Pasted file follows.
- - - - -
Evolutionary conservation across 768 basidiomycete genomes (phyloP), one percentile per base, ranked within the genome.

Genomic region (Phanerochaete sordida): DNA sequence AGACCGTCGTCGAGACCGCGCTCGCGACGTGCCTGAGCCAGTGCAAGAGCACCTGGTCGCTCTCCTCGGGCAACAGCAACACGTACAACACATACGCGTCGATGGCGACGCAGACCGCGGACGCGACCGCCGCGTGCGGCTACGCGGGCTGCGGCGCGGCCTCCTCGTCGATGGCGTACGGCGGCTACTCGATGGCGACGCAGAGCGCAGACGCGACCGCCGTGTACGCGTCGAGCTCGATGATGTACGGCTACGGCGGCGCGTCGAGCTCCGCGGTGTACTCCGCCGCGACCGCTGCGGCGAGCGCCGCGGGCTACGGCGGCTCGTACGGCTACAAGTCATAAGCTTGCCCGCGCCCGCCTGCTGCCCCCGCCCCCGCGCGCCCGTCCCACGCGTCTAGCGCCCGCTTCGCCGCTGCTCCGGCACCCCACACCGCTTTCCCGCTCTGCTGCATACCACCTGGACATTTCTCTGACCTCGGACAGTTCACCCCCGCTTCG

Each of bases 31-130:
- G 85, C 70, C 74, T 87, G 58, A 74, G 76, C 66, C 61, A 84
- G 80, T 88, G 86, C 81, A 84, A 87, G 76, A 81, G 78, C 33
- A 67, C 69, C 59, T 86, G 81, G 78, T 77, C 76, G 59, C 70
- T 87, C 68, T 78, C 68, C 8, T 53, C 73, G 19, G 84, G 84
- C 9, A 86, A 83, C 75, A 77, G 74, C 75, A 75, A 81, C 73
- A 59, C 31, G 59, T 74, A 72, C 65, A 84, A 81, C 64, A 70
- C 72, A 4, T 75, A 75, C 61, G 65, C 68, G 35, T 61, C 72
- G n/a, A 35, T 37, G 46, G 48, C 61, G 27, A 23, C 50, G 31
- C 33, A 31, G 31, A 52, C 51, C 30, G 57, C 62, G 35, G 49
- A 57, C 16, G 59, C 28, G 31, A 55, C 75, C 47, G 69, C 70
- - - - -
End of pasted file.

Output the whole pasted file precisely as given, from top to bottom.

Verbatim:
Evolutionary conservation across 768 basidiomycete genomes (phyloP), one percentile per base, ranked within the genome.

Genomic region (Phanerochaete sordida): DNA sequence AGACCGTCGTCGAGACCGCGCTCGCGACGTGCCTGAGCCAGTGCAAGAGCACCTGGTCGCTCTCCTCGGGCAACAGCAACACGTACAACACATACGCGTCGATGGCGACGCAGACCGCGGACGCGACCGCCGCGTGCGGCTACGCGGGCTGCGGCGCGGCCTCCTCGTCGATGGCGTACGGCGGCTACTCGATGGCGACGCAGAGCGCAGACGCGACCGCCGTGTACGCGTCGAGCTCGATGATGTACGGCTACGGCGGCGCGTCGAGCTCCGCGGTGTACTCCGCCGCGACCGCTGCGGCGAGCGCCGCGGGCTACGGCGGCTCGTACGGCTACAAGTCATAAGCTTGCCCGCGCCCGCCTGCTGCCCCCGCCCCCGCGCGCCCGTCCCACGCGTCTAGCGCCCGCTTCGCCGCTGCTCCGGCACCCCACACCGCTTTCCCGCTCTGCTGCATACCACCTGGACATTTCTCTGACCTCGGACAGTTCACCCCCGCTTCG

Each of bases 31-130:
- G 85, C 70, C 74, T 87, G 58, A 74, G 76, C 66, C 61, A 84
- G 80, T 88, G 86, C 81, A 84, A 87, G 76, A 81, G 78, C 33
- A 67, C 69, C 59, T 86, G 81, G 78, T 77, C 76, G 59, C 70
- T 87, C 68, T 78, C 68, C 8, T 53, C 73, G 19, G 84, G 84
- C 9, A 86, A 83, C 75, A 77, G 74, C 75, A 75, A 81, C 73
- A 59, C 31, G 59, T 74, A 72, C 65, A 84, A 81, C 64, A 70
- C 72, A 4, T 75, A 75, C 61, G 65, C 68, G 35, T 61, C 72
- G n/a, A 35, T 37, G 46, G 48, C 61, G 27, A 23, C 50, G 31
- C 33, A 31, G 31, A 52, C 51, C 30, G 57, C 62, G 35, G 49
- A 57, C 16, G 59, C 28, G 31, A 55, C 75, C 47, G 69, C 70